Dalziel, Alexander (2005) Science and society: Steven Shapin's sociological interpretations of science. Masters thesis, Memorial University of Newfoundland.
- Accepted Version
Available under License - The author retains copyright ownership and moral rights in this thesis. Neither the thesis nor substantial extracts from it may be printed or otherwise reproduced without the author's permission.
In his books Leviathan and the Air-Pump (1985) and A Social History of Truth (1994), Steven Shapin employed sociological interpretations of scientific knowledge. These books examined the embryonic scientific community of seventeenth-century England, particularly the role of Robert Boyle ( 1627-1691 ). Despite the constancy of his dedication to sociological tools, these two books display considerable differences in how society is used to interpret science. In Leviathan and the Air-Pump, Shapin and co-author Simon Schaffer contended that social tension and strife defined the development of science. In particular, they highlighted the role contemporary social and political struggles played in sparking controversy between the natural philosophies of Robert Boyle and Thomas Hobbes ( 1588-1679). In A Social History of Truth, Shapin argued that social factors such as credibility and trust played a fundamental role in natural science. Boyle assembled a strategy for establishing credibility using the tools that his local English and European society and culture provided him. This thesis will contend that, despite its many insights, Shapin's sociological agenda overreaches itself, and requires various philosophical and historical considerations to shore up its historiographical standing.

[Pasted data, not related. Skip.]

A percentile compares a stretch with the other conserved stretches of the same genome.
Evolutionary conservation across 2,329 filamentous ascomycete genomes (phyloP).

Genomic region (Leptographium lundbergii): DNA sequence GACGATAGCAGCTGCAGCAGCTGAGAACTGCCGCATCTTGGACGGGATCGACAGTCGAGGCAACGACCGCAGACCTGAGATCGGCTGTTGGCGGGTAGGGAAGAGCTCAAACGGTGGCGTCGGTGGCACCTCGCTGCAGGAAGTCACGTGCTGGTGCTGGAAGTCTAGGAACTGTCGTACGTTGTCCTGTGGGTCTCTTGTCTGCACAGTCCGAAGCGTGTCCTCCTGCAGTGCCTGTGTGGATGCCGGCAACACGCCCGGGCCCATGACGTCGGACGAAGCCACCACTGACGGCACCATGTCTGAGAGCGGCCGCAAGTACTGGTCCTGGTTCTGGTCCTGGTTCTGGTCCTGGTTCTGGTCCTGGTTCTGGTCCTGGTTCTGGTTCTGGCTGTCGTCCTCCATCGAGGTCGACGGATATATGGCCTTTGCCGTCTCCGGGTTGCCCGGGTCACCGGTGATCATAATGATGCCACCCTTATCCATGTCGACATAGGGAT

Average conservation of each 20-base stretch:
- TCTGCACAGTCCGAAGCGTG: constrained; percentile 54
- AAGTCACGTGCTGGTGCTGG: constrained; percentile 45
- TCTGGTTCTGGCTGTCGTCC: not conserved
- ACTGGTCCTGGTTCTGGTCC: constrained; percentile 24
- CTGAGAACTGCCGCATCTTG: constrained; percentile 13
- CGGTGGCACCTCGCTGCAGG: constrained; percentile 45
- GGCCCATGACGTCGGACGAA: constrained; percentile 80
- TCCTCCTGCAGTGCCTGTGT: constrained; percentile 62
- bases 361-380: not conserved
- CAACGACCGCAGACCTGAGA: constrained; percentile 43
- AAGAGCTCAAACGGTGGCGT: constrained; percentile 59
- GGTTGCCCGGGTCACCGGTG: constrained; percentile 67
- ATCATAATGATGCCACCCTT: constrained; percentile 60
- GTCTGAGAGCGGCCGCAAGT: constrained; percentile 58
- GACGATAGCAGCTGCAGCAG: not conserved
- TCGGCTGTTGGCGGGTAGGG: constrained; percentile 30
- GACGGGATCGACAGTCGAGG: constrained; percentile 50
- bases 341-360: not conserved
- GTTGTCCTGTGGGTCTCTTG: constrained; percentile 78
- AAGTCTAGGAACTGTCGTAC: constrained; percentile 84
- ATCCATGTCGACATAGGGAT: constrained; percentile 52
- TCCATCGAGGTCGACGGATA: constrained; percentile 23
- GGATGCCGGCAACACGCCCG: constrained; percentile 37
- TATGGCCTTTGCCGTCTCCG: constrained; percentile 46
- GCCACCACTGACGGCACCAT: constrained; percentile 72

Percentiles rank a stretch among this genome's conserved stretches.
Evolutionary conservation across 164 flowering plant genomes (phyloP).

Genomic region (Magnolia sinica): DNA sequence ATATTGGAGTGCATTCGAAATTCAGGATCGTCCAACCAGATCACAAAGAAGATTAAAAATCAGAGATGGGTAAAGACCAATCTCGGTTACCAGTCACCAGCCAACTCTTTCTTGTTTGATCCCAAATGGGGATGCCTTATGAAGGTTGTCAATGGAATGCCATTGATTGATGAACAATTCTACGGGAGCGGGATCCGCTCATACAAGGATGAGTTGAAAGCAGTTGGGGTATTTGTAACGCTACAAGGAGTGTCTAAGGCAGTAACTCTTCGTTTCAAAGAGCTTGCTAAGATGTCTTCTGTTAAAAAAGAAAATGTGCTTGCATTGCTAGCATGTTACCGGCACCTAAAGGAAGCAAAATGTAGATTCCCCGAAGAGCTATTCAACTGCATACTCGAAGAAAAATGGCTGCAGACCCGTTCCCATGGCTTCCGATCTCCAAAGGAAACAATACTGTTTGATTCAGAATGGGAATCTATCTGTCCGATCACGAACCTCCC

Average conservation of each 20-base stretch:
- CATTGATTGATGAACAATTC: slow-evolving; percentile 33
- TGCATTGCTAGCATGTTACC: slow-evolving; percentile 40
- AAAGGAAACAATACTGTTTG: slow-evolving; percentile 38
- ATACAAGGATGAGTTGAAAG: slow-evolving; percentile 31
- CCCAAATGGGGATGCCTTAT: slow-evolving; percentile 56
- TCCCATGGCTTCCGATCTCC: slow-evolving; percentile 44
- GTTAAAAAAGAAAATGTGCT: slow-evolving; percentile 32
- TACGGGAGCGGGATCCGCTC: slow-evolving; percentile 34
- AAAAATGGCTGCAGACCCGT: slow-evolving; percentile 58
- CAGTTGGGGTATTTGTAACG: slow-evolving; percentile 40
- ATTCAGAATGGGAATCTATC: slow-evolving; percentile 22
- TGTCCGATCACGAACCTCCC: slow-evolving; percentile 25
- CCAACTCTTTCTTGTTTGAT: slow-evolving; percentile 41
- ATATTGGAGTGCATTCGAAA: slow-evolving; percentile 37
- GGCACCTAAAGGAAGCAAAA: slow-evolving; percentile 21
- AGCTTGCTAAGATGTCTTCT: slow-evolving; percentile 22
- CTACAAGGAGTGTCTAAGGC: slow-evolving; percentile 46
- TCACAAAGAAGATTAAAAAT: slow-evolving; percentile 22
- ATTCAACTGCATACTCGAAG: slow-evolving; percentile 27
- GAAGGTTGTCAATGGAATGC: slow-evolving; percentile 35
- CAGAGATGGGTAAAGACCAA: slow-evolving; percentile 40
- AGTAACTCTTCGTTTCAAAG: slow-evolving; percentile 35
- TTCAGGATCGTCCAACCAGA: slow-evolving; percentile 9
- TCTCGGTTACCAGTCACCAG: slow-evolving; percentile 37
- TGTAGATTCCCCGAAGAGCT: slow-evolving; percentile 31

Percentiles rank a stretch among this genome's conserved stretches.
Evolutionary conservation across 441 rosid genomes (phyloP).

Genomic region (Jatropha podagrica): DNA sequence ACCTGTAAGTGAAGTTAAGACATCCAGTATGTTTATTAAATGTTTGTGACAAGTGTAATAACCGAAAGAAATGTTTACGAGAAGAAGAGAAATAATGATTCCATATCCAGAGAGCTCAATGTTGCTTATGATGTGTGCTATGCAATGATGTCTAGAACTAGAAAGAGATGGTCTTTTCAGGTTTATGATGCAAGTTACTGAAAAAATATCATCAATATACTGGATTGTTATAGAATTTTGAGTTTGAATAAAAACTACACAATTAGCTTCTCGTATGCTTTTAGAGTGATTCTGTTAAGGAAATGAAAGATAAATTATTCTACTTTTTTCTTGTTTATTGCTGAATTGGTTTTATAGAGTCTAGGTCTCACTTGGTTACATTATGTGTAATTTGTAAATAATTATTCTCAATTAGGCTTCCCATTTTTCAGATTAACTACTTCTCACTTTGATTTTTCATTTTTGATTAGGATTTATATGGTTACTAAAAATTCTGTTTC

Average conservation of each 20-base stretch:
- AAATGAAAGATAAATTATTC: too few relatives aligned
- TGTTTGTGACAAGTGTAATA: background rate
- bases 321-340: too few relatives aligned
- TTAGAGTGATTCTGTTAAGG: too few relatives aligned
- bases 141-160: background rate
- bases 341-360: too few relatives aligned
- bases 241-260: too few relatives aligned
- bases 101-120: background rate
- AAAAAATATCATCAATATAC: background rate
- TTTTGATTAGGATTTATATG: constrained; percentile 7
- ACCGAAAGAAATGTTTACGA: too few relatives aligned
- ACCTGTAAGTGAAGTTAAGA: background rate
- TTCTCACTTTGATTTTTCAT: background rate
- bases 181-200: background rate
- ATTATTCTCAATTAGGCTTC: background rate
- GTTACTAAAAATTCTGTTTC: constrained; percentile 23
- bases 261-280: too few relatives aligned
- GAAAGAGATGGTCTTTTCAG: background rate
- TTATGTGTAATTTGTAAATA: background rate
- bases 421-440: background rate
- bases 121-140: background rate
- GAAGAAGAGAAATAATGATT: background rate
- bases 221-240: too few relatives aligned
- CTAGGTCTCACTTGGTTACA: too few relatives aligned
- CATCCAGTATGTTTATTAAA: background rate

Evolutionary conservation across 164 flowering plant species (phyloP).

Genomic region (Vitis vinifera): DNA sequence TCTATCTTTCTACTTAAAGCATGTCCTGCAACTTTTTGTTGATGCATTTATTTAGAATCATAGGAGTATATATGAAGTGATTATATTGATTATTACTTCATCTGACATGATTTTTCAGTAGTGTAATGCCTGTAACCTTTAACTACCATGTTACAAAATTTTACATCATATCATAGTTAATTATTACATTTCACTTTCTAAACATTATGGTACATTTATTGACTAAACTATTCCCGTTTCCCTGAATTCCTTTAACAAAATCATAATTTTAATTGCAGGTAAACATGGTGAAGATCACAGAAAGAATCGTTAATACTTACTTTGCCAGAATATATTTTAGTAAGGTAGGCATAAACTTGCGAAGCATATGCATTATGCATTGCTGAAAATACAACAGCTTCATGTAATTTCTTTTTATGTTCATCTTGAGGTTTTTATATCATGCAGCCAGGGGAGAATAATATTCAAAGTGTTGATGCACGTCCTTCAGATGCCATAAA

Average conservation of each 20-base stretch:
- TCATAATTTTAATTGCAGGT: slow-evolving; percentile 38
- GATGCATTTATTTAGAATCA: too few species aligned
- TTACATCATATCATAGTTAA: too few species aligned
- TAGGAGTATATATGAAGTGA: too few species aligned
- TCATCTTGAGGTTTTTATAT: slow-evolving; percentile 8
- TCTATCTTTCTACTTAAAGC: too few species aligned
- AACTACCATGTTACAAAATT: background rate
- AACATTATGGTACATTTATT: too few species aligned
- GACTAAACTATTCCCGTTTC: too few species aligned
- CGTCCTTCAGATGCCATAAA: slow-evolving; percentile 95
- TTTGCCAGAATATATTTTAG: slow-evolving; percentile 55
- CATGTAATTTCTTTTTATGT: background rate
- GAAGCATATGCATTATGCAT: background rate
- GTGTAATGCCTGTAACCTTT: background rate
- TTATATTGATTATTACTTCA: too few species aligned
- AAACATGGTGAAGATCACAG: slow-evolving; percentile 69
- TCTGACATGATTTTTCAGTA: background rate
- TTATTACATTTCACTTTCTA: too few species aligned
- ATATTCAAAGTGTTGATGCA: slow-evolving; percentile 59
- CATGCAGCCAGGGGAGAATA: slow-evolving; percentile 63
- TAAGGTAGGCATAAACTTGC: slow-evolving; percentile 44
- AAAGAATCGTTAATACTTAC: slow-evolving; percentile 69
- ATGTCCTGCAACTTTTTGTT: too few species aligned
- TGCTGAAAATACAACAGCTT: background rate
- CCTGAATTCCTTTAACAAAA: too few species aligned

|Item Type:||Thesis (Masters)|
|Additional Information:||Includes bibliographical references (pages 150-163).|
|Department(s):||Humanities and Social Sciences, Faculty of > History|
|Library of Congress Subject Heading:||Science--Social aspects--History|
Actions (login required)